This broken land has many faces: A review of four books
Jane Rosenthal assesses four novels that cast the country in very different lights.
In his first novel, The Book of War, James Whyle outlines the fate of a boy who enlists with a disparate band of mercenaries to fight for the colonial British in their attempts to drive out the Xhosa inhabitants of the Amatola mountains. The protagonist in that story of funded imperial aggression is a boy old enough to shoot well and keep up with men.
Whyle’s second novel, Walk, is set in the same area of the Eastern Cape but on the coast, and details the walk of the survivors of the wreck of the Grosvenor in 1768.
Once again the protagonist is a boy, but in this instance in a state of extreme helplessness, thrown with the other castaways on the mercy of the local people. In some places they are stoned, robbed and insulted (milk is fed to dogs in front of them), and at others, further west, the boy and other survivors are treated with kindness.
This interface of white people and the Xhosa seems to be Whyle’s current and enduring fascination, and he renders it pared down to the essentials, in measured and beautiful prose.
Original sources of diaries, reports and other documents are used to underpin a fictional realisation of events, some real and some imagined. Set in pristine paradise, it is not a read you will soon forget.
This small gem deserves a place on the bookshelves of serious readers; a cherished fragment, unpretentious and incomplete, it creates an enduring set of images: harvesting "dune figs", elephants with their "shrieking blast", bales of silk and cotton strewn over the rocks. Very few of the crew and passengers survived.
ZEBRA CROSSING by Meg Vandermerwe (Umuzi)
This tautly written novel starts out full of hope. Chipo, a young Zimbabwean, relates her story with moving and credible simplicity, making the best of a triple disadvantage in life: she’s a girl, she’s from a persecuted Movement for Democratic Change family in Harare and she has albinism.
Her mother’s shebeen is destroyed and she dies soon after; Chipo and her brother manage to escape to Cape Town to live with cousins in a small flat in Long Street. Many other refugees from Africa share the building.
At first, it seems Chipo will survive and flourish, but neglect and her own desires bring disaster to this too vulnerable child. Her own actions are her final undoing and the author shows us considerable complexity in the social backdrop as well as the psyches of these young displaced persons.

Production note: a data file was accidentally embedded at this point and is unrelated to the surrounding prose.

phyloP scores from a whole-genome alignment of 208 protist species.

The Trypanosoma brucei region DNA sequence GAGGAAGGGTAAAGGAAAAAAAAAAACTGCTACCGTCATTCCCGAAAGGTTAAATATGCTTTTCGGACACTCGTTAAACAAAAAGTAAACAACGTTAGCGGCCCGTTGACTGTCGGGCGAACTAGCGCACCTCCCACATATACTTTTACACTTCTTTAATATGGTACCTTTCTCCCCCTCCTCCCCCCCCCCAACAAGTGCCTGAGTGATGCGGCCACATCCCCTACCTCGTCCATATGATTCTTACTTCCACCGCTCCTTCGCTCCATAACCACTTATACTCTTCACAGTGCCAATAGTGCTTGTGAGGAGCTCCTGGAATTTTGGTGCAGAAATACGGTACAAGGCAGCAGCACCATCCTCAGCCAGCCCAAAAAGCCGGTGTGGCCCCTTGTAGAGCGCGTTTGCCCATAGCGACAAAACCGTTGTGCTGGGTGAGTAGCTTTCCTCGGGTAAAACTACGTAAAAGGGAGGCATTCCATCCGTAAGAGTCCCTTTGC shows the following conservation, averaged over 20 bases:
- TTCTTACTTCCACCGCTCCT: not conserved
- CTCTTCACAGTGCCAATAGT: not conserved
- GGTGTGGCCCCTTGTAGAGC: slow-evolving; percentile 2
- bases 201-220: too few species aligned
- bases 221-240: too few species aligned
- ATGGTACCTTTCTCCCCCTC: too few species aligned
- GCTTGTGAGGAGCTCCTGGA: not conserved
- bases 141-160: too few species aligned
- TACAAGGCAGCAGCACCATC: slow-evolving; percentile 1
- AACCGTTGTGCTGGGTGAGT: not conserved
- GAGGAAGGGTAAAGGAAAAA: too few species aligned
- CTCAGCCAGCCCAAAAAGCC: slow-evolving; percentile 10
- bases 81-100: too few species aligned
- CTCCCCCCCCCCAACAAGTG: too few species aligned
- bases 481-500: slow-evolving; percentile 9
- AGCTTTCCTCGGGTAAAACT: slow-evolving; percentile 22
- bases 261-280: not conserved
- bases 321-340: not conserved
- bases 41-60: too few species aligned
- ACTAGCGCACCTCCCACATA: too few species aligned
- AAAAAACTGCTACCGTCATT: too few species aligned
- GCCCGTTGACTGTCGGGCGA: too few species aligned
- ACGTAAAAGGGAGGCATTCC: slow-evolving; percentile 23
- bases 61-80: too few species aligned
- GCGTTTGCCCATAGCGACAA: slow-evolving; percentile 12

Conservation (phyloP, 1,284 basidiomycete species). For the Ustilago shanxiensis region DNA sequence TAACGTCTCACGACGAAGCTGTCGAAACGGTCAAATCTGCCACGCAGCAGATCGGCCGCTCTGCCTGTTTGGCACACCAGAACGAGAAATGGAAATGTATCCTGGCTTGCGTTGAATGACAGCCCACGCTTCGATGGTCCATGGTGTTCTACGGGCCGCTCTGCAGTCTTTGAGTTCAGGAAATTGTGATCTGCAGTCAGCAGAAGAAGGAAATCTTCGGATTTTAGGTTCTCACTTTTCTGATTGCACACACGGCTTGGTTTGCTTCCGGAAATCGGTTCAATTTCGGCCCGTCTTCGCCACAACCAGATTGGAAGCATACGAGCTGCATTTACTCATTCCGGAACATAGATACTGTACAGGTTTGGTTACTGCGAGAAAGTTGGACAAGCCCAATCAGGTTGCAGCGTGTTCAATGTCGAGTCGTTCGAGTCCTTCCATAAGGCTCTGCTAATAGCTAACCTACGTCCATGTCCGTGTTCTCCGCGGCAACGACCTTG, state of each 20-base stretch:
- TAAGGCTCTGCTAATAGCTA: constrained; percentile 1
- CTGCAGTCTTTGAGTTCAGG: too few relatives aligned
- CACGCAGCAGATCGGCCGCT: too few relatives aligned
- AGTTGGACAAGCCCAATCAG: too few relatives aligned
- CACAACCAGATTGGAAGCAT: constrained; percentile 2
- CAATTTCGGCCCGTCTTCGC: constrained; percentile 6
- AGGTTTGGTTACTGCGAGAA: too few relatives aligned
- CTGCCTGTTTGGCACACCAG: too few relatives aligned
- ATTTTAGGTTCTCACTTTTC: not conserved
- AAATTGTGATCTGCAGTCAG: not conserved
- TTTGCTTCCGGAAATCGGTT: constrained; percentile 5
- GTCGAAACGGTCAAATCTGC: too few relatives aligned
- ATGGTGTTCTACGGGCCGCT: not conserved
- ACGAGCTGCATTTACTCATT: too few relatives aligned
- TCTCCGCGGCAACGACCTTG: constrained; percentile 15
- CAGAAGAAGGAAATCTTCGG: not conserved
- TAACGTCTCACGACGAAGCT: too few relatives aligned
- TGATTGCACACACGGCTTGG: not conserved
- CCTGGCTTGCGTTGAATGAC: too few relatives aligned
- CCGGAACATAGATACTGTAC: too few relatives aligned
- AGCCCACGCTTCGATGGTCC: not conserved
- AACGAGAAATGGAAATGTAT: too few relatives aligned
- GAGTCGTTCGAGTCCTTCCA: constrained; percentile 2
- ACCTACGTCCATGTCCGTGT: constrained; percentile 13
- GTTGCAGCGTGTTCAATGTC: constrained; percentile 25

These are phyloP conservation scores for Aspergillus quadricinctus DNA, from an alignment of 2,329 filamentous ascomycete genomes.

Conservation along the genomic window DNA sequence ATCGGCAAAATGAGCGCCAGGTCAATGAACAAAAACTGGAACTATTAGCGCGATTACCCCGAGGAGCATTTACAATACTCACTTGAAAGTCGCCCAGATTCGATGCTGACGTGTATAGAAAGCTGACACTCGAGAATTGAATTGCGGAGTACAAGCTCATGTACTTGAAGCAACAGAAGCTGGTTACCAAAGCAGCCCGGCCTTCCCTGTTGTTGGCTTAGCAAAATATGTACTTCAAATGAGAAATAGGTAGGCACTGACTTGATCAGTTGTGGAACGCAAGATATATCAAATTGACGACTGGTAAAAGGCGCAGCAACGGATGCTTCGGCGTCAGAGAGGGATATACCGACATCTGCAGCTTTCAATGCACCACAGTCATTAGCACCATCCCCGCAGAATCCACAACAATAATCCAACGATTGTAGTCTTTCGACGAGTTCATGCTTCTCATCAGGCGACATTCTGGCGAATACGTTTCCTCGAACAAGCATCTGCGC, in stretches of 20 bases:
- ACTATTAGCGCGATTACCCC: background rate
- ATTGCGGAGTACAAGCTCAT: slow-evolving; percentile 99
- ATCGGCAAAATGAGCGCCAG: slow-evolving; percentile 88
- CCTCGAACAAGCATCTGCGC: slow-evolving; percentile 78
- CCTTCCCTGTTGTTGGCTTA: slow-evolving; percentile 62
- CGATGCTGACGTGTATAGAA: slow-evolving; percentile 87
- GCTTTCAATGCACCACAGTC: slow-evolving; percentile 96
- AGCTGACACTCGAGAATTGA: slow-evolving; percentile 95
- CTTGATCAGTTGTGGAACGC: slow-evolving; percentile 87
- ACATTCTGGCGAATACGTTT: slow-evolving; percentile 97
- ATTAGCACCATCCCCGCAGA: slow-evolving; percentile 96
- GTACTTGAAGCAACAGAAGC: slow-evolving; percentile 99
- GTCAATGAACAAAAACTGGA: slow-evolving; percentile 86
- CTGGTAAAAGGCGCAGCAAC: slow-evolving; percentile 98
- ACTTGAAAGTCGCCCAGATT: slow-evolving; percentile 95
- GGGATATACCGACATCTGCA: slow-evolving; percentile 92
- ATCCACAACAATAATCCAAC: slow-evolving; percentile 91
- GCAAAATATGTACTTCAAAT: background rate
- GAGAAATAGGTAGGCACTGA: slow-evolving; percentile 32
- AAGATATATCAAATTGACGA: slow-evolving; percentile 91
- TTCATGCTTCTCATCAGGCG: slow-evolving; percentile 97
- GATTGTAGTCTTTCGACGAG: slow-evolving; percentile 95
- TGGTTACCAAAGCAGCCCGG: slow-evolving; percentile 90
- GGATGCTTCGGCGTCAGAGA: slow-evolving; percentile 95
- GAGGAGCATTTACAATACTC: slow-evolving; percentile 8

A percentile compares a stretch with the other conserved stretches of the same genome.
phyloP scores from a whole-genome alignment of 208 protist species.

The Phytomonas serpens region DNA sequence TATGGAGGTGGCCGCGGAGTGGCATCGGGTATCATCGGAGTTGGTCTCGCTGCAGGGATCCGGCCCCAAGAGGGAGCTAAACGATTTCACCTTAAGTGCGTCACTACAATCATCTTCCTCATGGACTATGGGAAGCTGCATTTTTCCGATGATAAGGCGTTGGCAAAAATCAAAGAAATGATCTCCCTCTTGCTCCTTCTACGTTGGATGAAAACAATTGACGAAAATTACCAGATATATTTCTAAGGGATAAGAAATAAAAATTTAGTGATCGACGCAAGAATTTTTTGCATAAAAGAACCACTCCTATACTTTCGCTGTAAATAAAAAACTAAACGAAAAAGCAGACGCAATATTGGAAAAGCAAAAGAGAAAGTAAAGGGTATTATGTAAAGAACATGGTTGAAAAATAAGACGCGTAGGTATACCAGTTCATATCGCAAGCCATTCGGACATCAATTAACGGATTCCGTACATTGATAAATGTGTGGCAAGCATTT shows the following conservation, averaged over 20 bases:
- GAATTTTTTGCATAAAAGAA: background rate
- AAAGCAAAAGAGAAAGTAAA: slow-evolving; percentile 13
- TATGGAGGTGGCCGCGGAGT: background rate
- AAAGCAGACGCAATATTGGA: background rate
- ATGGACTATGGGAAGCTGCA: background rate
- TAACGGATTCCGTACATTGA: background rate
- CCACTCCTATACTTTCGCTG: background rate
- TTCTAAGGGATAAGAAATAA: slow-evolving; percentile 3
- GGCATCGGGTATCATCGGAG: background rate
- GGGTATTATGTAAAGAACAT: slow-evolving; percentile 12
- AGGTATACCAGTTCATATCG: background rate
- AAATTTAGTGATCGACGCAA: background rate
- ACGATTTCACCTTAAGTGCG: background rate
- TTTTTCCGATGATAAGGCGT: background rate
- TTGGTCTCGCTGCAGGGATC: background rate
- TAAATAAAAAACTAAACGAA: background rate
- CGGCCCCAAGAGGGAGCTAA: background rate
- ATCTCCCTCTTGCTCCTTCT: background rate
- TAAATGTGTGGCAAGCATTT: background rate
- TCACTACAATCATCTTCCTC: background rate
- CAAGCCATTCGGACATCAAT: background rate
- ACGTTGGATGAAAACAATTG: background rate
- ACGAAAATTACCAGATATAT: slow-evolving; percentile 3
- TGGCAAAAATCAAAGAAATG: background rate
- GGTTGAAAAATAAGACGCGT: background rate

Umuzi has brought this out in hardback – the book is a beautiful object, though the cover seems far too bright for this tender and sad story.
BETRAYAL by Adriaan van Dis (MacLehose Press)
A Dutch anti-apartheid activist returns to South Africa 20 years after liberation to see what the country looks like, and to come to terms with his own somewhat romantic role that actually endangered others. He visits a fellow activist, now living in a seaside town in the Western Cape.
His observations on the perpetuation of apartheid as reflected in the continuing separation of coloured and white lives and the fears of whites living behind walls and electric gates are all well-founded, though tinged with lurid sensationalism.
He is even less accurate when it comes to the nuances of understanding fishing quotas, drug dealers and crooked cops.
Those Dutch reviewers who have raved about this book should perhaps read South African authors such as Mike Nicol, Deon Meyer and Karin Brynard if they are really interested in South Africa today.
To call Van Dis "Netherland’s own Graham Greene" is just comical publisher’s hype, promoting tourist schlock for the sanctimonious. Noticeably annoying in this book is the author’s tone of ineffable superiority – visiting the colonies again.
THE VUVUZELA MURDERS by Aryan Kaganof (Mbali Press)
It may well be that this author sees himself in the tradition of the great iconoclasts and satirists, and perhaps he especially aspires to be the William Burroughs of Cape Town.
It is true he writes well, with a racy, fluent style and has a good ear for dialogue. That said, however, this book is hectic, deranged, relentless and posturing. It seems to have been constructed out of various aspects of a story that have been cut and pasted together (in the famed style of Burroughs) from bad trips, horrible dreams and hallucinations, fantasies of power, paranoia and violent pornography.
The characters have less, far less, presence than animated cardboard cut-outs and basically provide a pretext for an ongoing fragmented rave in named venues in Cape Town (they might like to sue?), including
Valkenberg. It’s basically unreadable, except in short random snatches, and why would one want to do that?
Perhaps it’s a leaden and showy satire on sleazy filmmakers, porn dealers and other such characters that ordinary folk (heavily despised) would not really want to spend a few hours with, even in a book. If that was the intention, I think it has failed, since nothing remains in the mind after reading it other than nausea.
Because of Kaganoff’s existing reputation/profile, I read most of it. Be warned – it’s not for the faint-hearted, young people (under 25) and nice people. Out of kindness to readers I would say, don’t bother.